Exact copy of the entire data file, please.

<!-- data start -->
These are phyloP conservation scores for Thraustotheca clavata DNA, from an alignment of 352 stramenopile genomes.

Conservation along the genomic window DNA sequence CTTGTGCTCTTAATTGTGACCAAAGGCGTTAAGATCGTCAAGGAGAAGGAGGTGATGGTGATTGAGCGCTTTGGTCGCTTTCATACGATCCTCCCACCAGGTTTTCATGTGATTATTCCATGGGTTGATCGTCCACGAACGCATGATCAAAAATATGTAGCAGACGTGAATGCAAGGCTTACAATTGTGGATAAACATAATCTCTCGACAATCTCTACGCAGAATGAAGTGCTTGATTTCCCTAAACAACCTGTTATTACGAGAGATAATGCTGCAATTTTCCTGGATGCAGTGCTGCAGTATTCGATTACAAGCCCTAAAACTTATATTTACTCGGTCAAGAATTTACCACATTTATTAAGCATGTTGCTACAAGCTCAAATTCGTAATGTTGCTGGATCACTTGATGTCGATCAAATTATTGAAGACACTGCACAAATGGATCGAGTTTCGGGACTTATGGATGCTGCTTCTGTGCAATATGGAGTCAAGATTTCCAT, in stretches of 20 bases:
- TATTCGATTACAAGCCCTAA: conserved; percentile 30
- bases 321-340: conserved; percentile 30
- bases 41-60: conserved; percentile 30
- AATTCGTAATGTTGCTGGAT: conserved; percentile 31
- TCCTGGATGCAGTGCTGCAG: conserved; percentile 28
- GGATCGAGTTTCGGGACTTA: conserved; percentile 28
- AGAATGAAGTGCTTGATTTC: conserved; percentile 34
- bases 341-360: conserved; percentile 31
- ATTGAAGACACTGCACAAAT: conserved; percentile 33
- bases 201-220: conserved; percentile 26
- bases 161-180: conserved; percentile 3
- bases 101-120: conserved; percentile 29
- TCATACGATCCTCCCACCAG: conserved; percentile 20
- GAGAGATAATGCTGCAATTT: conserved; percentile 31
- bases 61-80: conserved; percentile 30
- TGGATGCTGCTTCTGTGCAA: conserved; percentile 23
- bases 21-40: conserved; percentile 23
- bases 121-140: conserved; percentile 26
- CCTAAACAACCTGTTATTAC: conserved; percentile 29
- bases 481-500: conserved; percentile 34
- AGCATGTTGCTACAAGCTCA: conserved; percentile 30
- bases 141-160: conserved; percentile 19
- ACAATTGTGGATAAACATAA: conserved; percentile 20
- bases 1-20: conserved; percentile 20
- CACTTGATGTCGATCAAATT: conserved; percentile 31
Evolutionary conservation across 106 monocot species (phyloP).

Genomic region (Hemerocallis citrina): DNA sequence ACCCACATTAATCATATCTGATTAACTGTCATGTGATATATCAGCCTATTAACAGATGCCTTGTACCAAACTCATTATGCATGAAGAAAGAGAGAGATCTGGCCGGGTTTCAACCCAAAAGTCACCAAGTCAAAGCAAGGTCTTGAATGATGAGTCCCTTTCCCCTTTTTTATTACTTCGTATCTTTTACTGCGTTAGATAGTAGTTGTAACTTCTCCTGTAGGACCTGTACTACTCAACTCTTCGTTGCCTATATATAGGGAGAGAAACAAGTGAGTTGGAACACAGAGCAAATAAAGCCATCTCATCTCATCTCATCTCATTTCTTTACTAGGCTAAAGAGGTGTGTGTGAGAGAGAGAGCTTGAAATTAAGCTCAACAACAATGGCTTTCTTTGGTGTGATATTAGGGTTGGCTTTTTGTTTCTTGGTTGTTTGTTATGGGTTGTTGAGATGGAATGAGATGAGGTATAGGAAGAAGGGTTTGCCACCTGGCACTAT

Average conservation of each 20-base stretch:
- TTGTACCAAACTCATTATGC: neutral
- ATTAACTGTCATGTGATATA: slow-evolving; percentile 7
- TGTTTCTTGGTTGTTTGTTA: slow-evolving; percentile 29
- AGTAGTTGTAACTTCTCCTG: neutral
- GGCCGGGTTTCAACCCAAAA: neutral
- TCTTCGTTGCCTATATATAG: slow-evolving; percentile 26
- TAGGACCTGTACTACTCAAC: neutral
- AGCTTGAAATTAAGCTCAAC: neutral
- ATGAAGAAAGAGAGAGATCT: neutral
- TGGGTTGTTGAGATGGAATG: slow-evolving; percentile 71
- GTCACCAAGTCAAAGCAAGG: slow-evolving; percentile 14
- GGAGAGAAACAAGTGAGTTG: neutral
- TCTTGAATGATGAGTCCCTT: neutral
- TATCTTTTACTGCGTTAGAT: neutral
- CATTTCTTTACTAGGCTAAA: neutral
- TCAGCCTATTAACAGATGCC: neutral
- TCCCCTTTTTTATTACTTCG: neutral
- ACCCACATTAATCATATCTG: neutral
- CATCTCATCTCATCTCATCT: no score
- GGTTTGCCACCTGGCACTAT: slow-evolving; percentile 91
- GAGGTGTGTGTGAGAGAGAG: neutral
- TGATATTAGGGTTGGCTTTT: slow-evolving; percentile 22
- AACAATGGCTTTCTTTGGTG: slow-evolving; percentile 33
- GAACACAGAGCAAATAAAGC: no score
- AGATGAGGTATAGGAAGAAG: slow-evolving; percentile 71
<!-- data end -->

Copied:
These are phyloP conservation scores for Thraustotheca clavata DNA, from an alignment of 352 stramenopile genomes.

Conservation along the genomic window DNA sequence CTTGTGCTCTTAATTGTGACCAAAGGCGTTAAGATCGTCAAGGAGAAGGAGGTGATGGTGATTGAGCGCTTTGGTCGCTTTCATACGATCCTCCCACCAGGTTTTCATGTGATTATTCCATGGGTTGATCGTCCACGAACGCATGATCAAAAATATGTAGCAGACGTGAATGCAAGGCTTACAATTGTGGATAAACATAATCTCTCGACAATCTCTACGCAGAATGAAGTGCTTGATTTCCCTAAACAACCTGTTATTACGAGAGATAATGCTGCAATTTTCCTGGATGCAGTGCTGCAGTATTCGATTACAAGCCCTAAAACTTATATTTACTCGGTCAAGAATTTACCACATTTATTAAGCATGTTGCTACAAGCTCAAATTCGTAATGTTGCTGGATCACTTGATGTCGATCAAATTATTGAAGACACTGCACAAATGGATCGAGTTTCGGGACTTATGGATGCTGCTTCTGTGCAATATGGAGTCAAGATTTCCAT, in stretches of 20 bases:
- TATTCGATTACAAGCCCTAA: conserved; percentile 30
- bases 321-340: conserved; percentile 30
- bases 41-60: conserved; percentile 30
- AATTCGTAATGTTGCTGGAT: conserved; percentile 31
- TCCTGGATGCAGTGCTGCAG: conserved; percentile 28
- GGATCGAGTTTCGGGACTTA: conserved; percentile 28
- AGAATGAAGTGCTTGATTTC: conserved; percentile 34
- bases 341-360: conserved; percentile 31
- ATTGAAGACACTGCACAAAT: conserved; percentile 33
- bases 201-220: conserved; percentile 26
- bases 161-180: conserved; percentile 3
- bases 101-120: conserved; percentile 29
- TCATACGATCCTCCCACCAG: conserved; percentile 20
- GAGAGATAATGCTGCAATTT: conserved; percentile 31
- bases 61-80: conserved; percentile 30
- TGGATGCTGCTTCTGTGCAA: conserved; percentile 23
- bases 21-40: conserved; percentile 23
- bases 121-140: conserved; percentile 26
- CCTAAACAACCTGTTATTAC: conserved; percentile 29
- bases 481-500: conserved; percentile 34
- AGCATGTTGCTACAAGCTCA: conserved; percentile 30
- bases 141-160: conserved; percentile 19
- ACAATTGTGGATAAACATAA: conserved; percentile 20
- bases 1-20: conserved; percentile 20
- CACTTGATGTCGATCAAATT: conserved; percentile 31
Evolutionary conservation across 106 monocot species (phyloP).

Genomic region (Hemerocallis citrina): DNA sequence ACCCACATTAATCATATCTGATTAACTGTCATGTGATATATCAGCCTATTAACAGATGCCTTGTACCAAACTCATTATGCATGAAGAAAGAGAGAGATCTGGCCGGGTTTCAACCCAAAAGTCACCAAGTCAAAGCAAGGTCTTGAATGATGAGTCCCTTTCCCCTTTTTTATTACTTCGTATCTTTTACTGCGTTAGATAGTAGTTGTAACTTCTCCTGTAGGACCTGTACTACTCAACTCTTCGTTGCCTATATATAGGGAGAGAAACAAGTGAGTTGGAACACAGAGCAAATAAAGCCATCTCATCTCATCTCATCTCATTTCTTTACTAGGCTAAAGAGGTGTGTGTGAGAGAGAGAGCTTGAAATTAAGCTCAACAACAATGGCTTTCTTTGGTGTGATATTAGGGTTGGCTTTTTGTTTCTTGGTTGTTTGTTATGGGTTGTTGAGATGGAATGAGATGAGGTATAGGAAGAAGGGTTTGCCACCTGGCACTAT

Average conservation of each 20-base stretch:
- TTGTACCAAACTCATTATGC: neutral
- ATTAACTGTCATGTGATATA: slow-evolving; percentile 7
- TGTTTCTTGGTTGTTTGTTA: slow-evolving; percentile 29
- AGTAGTTGTAACTTCTCCTG: neutral
- GGCCGGGTTTCAACCCAAAA: neutral
- TCTTCGTTGCCTATATATAG: slow-evolving; percentile 26
- TAGGACCTGTACTACTCAAC: neutral
- AGCTTGAAATTAAGCTCAAC: neutral
- ATGAAGAAAGAGAGAGATCT: neutral
- TGGGTTGTTGAGATGGAATG: slow-evolving; percentile 71
- GTCACCAAGTCAAAGCAAGG: slow-evolving; percentile 14
- GGAGAGAAACAAGTGAGTTG: neutral
- TCTTGAATGATGAGTCCCTT: neutral
- TATCTTTTACTGCGTTAGAT: neutral
- CATTTCTTTACTAGGCTAAA: neutral
- TCAGCCTATTAACAGATGCC: neutral
- TCCCCTTTTTTATTACTTCG: neutral
- ACCCACATTAATCATATCTG: neutral
- CATCTCATCTCATCTCATCT: no score
- GGTTTGCCACCTGGCACTAT: slow-evolving; percentile 91
- GAGGTGTGTGTGAGAGAGAG: neutral
- TGATATTAGGGTTGGCTTTT: slow-evolving; percentile 22
- AACAATGGCTTTCTTTGGTG: slow-evolving; percentile 33
- GAACACAGAGCAAATAAAGC: no score
- AGATGAGGTATAGGAAGAAG: slow-evolving; percentile 71